Sci-Fi Strikes Back: How Genre Fiction Can Combat Scientific Censorship

No longer content to misshelve his favorite fictions in the non-fiction section of our national discourse, our new Librarian in Chief now wants to ban the entire 500 class of the Dewey decimal system: science. Last week the Trump administration issued a so-called “gag order”  banning federal science institutions—including the Environmental Protection Agency (EPA), Department of Agriculture, and Department of … Continue reading Sci-Fi Strikes Back: How Genre Fiction Can Combat Scientific Censorship

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Farewell to Leading Ladies of Science and Sci-Fi

As if 2016 hadn’t already stolen enough of our beloved icons, this week we said goodbye to a pair of women who changed the face of science and science fiction, respectively: astrophysicist Vera Rubin, whose work confirmed the existence of dark matter, and actress Carrie Fisher, who played Princess Leia in Star Wars. Rubin made tremendous … Continue reading Farewell to Leading Ladies of Science and Sci-Fi

The Science of “Syzygy”: Lunar Colonization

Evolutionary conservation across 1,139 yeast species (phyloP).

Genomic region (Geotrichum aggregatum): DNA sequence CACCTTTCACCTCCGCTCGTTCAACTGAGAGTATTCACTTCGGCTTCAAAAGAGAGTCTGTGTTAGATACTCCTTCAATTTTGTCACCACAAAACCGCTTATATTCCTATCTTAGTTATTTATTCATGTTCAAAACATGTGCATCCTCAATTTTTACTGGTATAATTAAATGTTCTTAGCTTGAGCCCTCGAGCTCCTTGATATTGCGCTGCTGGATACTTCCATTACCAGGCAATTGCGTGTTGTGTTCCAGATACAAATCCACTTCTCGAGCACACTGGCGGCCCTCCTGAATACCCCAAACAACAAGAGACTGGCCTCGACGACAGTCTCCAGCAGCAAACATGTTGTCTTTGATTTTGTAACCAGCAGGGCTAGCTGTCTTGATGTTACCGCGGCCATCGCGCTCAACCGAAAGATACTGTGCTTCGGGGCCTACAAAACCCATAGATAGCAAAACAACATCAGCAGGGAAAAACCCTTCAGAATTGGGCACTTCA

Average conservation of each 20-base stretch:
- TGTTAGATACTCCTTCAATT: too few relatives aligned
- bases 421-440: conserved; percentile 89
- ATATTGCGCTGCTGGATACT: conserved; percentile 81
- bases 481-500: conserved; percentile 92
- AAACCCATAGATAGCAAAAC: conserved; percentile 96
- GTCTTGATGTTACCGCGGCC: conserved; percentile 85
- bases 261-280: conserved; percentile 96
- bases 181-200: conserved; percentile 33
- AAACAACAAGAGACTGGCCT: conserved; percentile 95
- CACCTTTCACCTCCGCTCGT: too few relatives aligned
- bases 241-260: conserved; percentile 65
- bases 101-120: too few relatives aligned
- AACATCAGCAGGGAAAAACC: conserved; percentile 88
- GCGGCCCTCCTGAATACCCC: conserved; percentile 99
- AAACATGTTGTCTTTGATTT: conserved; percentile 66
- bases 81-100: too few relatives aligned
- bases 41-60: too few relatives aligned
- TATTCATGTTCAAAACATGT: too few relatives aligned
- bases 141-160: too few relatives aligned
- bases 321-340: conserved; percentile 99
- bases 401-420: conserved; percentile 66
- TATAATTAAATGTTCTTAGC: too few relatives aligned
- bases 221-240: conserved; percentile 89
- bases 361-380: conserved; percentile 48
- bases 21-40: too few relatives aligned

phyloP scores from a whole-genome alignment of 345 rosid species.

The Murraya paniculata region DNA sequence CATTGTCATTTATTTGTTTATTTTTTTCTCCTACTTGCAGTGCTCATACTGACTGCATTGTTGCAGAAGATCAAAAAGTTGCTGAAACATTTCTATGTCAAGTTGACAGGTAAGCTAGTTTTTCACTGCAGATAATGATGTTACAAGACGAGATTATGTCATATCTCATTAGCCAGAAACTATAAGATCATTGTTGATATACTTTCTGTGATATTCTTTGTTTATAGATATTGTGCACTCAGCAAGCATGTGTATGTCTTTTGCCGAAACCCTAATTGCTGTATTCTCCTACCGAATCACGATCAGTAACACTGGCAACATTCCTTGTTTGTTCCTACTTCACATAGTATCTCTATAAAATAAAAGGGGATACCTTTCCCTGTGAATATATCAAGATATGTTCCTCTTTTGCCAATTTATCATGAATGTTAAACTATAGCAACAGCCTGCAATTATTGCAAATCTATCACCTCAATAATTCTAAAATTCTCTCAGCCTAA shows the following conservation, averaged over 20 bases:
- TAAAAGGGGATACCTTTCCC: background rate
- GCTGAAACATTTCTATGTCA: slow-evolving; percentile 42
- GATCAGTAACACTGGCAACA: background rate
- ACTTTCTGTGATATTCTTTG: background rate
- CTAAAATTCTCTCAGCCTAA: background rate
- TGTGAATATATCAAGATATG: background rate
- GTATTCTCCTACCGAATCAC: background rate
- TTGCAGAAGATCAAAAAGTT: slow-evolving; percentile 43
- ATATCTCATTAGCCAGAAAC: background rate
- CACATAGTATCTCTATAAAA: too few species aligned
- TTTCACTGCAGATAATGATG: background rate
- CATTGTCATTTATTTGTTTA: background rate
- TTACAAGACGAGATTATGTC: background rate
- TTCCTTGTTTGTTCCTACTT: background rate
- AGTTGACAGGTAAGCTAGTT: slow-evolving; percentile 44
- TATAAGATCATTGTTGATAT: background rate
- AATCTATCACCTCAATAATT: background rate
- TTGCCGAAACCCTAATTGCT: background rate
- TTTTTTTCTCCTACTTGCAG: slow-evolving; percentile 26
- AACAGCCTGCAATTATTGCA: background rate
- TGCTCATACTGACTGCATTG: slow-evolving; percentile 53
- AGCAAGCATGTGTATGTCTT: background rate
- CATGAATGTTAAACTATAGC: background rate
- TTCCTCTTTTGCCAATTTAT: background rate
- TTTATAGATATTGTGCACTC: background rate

Pressing his forehead to the cool window, Ash blocked out his companions and watched the pale, pocked surface blossom into detail. Solar panels winked like fallen stars around the rim of Shackleton crater. The colony itself, a cluster of domes joined by tubelike corridors, made raised scars on the moon’s skin. Compared to the glittering seas … Continue reading The Science of “Syzygy”: Lunar Colonization

The science behind the sci-fi: a new post series!

  I never cared for the distinctions of “hard” or “soft” science fiction. Any good sci-fi story should strive for plausibility, and heavily technical ideas are often best explored through their societal impact. Why not employ the strengths of both categories? In my own work, I aspire to fuse character and concept so the protagonists’ … Continue reading The science behind the sci-fi: a new post series!